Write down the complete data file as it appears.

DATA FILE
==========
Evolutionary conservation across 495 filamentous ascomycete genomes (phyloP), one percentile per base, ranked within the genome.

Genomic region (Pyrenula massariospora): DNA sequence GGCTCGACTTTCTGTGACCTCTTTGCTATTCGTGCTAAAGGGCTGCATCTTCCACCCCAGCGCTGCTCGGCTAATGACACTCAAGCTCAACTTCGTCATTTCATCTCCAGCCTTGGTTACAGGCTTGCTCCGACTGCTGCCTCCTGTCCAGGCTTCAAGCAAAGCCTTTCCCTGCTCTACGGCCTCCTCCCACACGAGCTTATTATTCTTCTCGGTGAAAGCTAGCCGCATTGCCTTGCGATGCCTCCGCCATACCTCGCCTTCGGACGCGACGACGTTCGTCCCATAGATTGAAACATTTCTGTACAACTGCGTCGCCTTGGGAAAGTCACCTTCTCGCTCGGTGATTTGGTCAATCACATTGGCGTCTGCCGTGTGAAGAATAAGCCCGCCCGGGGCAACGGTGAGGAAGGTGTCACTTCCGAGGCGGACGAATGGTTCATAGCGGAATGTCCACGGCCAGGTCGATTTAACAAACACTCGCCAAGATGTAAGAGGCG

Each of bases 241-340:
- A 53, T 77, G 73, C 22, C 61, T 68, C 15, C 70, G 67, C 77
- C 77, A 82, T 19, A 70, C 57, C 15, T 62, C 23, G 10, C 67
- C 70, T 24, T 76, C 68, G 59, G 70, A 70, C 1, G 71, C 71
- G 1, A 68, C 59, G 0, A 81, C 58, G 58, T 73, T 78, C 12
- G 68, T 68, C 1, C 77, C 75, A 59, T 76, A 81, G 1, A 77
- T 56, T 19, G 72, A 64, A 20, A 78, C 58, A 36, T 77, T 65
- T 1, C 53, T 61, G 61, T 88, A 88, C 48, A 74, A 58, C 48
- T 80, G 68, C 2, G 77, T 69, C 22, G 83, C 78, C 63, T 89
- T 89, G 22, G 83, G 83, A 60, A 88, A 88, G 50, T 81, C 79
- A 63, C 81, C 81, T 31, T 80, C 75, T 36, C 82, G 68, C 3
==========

Evolutionary conservation across 495 filamentous ascomycete genomes (phyloP), one percentile per base, ranked within the genome.

Genomic region (Pyrenula massariospora): DNA sequence GGCTCGACTTTCTGTGACCTCTTTGCTATTCGTGCTAAAGGGCTGCATCTTCCACCCCAGCGCTGCTCGGCTAATGACACTCAAGCTCAACTTCGTCATTTCATCTCCAGCCTTGGTTACAGGCTTGCTCCGACTGCTGCCTCCTGTCCAGGCTTCAAGCAAAGCCTTTCCCTGCTCTACGGCCTCCTCCCACACGAGCTTATTATTCTTCTCGGTGAAAGCTAGCCGCATTGCCTTGCGATGCCTCCGCCATACCTCGCCTTCGGACGCGACGACGTTCGTCCCATAGATTGAAACATTTCTGTACAACTGCGTCGCCTTGGGAAAGTCACCTTCTCGCTCGGTGATTTGGTCAATCACATTGGCGTCTGCCGTGTGAAGAATAAGCCCGCCCGGGGCAACGGTGAGGAAGGTGTCACTTCCGAGGCGGACGAATGGTTCATAGCGGAATGTCCACGGCCAGGTCGATTTAACAAACACTCGCCAAGATGTAAGAGGCG

Each of bases 241-340:
- A 53, T 77, G 73, C 22, C 61, T 68, C 15, C 70, G 67, C 77
- C 77, A 82, T 19, A 70, C 57, C 15, T 62, C 23, G 10, C 67
- C 70, T 24, T 76, C 68, G 59, G 70, A 70, C 1, G 71, C 71
- G 1, A 68, C 59, G 0, A 81, C 58, G 58, T 73, T 78, C 12
- G 68, T 68, C 1, C 77, C 75, A 59, T 76, A 81, G 1, A 77
- T 56, T 19, G 72, A 64, A 20, A 78, C 58, A 36, T 77, T 65
- T 1, C 53, T 61, G 61, T 88, A 88, C 48, A 74, A 58, C 48
- T 80, G 68, C 2, G 77, T 69, C 22, G 83, C 78, C 63, T 89
- T 89, G 22, G 83, G 83, A 60, A 88, A 88, G 50, T 81, C 79
- A 63, C 81, C 81, T 31, T 80, C 75, T 36, C 82, G 68, C 3